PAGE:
In 1958, with an expanded data base, she concluded that a fetus exposed in the first three months of development was ten times more likely to develop cancer than an unexposed fetus. The risk increased with the number of exposures, even a single X ray was found to contribute. Stewart also found that X rays to a woman who was not pregnant could also lead to damage in future offspring. Women carry their eggs from birth, and Stewart found the X rays would be particularly harmful if they affected the mothers’ ovaries.
A study of 700,000 children born between 1947 and 1964 was conducted in thirty-seven major maternity hospitals in the Northeast. MacMahon compared the children of seventy thousand mothers who had received pelvic X rays during pregnancy with the children of mothers who had not been X-rayed. He found that cancer mortality was 40 percent higher among the children with X-rayed mothers.
Mammography and Other Problems
Unfortunately, children in utero have not been the only ones to suffer from the misuse of X-ray technology. One major program of X-ray diagnosis–mammography, aimed at tracking down breast cancer in women–has also resulted in disaster. Breast cancer is the leading cause of death among American women between the ages of forty-four and fifty-five. Apparently X rays have contributed to the problem rather than helping to solve it.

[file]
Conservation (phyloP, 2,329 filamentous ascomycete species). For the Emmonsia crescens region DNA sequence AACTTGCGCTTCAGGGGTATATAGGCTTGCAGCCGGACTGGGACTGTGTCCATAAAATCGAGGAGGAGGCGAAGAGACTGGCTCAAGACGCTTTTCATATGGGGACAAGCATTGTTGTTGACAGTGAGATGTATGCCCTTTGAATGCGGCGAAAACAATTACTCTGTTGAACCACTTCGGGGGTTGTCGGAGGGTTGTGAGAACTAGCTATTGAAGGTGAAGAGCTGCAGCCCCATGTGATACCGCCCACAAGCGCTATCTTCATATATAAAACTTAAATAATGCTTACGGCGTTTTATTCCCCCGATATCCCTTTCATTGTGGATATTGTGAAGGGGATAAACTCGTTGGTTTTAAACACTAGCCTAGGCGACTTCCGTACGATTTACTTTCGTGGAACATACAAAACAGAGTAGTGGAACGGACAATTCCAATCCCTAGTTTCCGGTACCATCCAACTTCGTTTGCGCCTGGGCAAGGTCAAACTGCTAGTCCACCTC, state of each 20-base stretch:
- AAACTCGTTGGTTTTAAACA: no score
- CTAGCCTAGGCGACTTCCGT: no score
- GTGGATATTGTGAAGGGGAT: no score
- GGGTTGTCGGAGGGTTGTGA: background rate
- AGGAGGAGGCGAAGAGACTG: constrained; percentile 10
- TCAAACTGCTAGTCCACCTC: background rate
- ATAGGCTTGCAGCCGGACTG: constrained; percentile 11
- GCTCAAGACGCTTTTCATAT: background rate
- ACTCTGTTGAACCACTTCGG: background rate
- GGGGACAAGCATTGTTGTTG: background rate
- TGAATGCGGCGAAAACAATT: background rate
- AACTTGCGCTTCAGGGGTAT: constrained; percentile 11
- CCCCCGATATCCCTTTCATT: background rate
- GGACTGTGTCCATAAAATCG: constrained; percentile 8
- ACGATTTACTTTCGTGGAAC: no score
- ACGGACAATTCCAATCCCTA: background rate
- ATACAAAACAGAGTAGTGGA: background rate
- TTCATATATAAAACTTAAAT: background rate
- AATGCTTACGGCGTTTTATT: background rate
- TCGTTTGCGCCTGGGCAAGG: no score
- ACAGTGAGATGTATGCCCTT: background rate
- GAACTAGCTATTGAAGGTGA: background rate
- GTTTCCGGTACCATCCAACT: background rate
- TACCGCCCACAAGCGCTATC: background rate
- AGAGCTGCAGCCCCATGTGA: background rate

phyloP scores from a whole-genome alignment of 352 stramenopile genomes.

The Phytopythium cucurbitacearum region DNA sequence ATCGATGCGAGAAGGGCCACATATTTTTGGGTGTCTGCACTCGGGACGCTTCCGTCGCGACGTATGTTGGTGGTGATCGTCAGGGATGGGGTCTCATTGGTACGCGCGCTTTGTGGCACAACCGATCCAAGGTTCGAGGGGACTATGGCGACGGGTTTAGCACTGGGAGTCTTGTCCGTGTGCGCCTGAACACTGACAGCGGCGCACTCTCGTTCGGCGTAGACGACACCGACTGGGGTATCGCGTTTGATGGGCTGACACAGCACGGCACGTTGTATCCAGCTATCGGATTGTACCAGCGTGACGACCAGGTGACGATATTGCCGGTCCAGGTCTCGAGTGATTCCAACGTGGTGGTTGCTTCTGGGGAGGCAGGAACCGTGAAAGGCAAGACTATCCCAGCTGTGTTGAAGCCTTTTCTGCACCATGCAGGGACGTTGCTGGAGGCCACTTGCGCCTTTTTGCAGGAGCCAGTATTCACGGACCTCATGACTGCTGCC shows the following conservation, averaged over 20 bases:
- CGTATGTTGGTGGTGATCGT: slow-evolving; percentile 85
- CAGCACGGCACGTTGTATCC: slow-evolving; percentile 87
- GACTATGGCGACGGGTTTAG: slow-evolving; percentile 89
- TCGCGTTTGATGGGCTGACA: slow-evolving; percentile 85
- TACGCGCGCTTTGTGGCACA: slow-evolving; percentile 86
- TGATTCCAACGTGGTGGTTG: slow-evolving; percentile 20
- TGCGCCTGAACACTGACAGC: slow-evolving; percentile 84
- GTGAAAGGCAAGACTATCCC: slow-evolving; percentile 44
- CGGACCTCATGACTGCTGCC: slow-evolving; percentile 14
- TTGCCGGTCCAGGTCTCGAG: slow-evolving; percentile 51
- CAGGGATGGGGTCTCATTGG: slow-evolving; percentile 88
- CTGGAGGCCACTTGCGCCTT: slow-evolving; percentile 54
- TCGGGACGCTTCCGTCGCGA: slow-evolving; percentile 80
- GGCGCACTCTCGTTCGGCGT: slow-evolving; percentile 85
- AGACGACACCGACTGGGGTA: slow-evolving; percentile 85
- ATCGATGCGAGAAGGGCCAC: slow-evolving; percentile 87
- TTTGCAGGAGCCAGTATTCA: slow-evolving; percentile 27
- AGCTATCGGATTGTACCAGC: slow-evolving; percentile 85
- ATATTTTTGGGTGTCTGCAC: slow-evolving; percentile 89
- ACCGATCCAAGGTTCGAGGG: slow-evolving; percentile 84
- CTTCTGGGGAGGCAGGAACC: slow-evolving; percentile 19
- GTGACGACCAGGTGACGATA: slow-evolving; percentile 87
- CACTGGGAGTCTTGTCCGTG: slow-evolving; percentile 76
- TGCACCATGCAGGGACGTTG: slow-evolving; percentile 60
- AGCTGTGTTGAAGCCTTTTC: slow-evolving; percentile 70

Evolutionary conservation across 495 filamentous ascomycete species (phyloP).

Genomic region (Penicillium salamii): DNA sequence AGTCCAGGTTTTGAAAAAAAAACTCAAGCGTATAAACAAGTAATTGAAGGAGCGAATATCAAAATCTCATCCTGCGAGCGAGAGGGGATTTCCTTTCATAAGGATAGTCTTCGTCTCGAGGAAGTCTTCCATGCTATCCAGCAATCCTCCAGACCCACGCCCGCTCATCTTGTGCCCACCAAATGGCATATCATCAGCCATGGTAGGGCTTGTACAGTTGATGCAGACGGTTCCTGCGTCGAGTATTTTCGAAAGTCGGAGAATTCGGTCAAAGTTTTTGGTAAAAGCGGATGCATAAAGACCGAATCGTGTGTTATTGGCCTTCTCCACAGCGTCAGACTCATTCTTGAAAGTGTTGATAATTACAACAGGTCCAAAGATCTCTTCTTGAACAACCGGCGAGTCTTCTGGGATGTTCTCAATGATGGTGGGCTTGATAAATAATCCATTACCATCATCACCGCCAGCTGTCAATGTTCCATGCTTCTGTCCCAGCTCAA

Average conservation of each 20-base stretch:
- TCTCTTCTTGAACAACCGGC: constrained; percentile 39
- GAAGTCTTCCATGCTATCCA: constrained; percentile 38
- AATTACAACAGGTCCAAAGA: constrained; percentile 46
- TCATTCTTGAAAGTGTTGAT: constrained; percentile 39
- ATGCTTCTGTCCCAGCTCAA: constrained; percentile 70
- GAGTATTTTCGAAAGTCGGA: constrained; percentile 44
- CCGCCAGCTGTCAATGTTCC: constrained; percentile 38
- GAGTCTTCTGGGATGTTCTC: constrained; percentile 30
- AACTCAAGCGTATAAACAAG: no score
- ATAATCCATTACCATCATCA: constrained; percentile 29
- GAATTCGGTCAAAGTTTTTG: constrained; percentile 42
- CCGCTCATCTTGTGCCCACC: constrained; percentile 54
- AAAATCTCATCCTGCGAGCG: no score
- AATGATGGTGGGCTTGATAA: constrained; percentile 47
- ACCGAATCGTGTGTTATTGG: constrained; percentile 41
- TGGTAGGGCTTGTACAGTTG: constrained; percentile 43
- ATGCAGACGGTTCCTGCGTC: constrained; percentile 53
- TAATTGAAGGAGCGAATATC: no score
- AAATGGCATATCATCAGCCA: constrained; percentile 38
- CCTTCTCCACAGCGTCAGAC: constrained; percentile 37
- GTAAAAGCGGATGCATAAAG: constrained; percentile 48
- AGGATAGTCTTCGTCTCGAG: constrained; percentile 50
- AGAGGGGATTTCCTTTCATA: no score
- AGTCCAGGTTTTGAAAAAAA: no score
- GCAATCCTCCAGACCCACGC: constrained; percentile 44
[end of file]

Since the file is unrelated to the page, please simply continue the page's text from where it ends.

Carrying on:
Because the breast is highly radiation-sensitive, the mammogram itself can cause cancer. The danger can be heightened by the subject’s genetic makeup, preexisting benign breast disease, artificial menopause, obesity, and hormonal imbalances. Ironically, because the breast tissue of younger women is denser than that of older women, detection of their cancer through mammography is more difficult, if not impossible, in many cases.
The idea of using X rays to detect breast cancer gained credence in the 1930s. By the 1960s mammography was in common use, and a study begun in 1963 by the Health Insurance Plan of New York (HIP) concluded that mammography could reduce mortality rates among women.
By 1976 about eighteen hundred cases of breast cancer had been detected.
In January of 1975 Dr. John C. Bailar III published an article in the Annals of Internal Medicine warning that the Health Insurance Plan study, which had prompted so much faith in mammography, had not in fact demonstrated any increase in survival rates among the women under fifty who had been given the X rays. Drs. Irwin Bross and Leslie Blumenson of Buffalo’s Roswell Park Memorial Laboratory soon estimated that based on dosage levels, twice as many deaths as cures could result from mammographic screenings. By early 1977 Bross had become an outspoken critic of the program, calling it a “disastrous mistake” that would “produce the worst . . . epidemic of cancer in medical history.”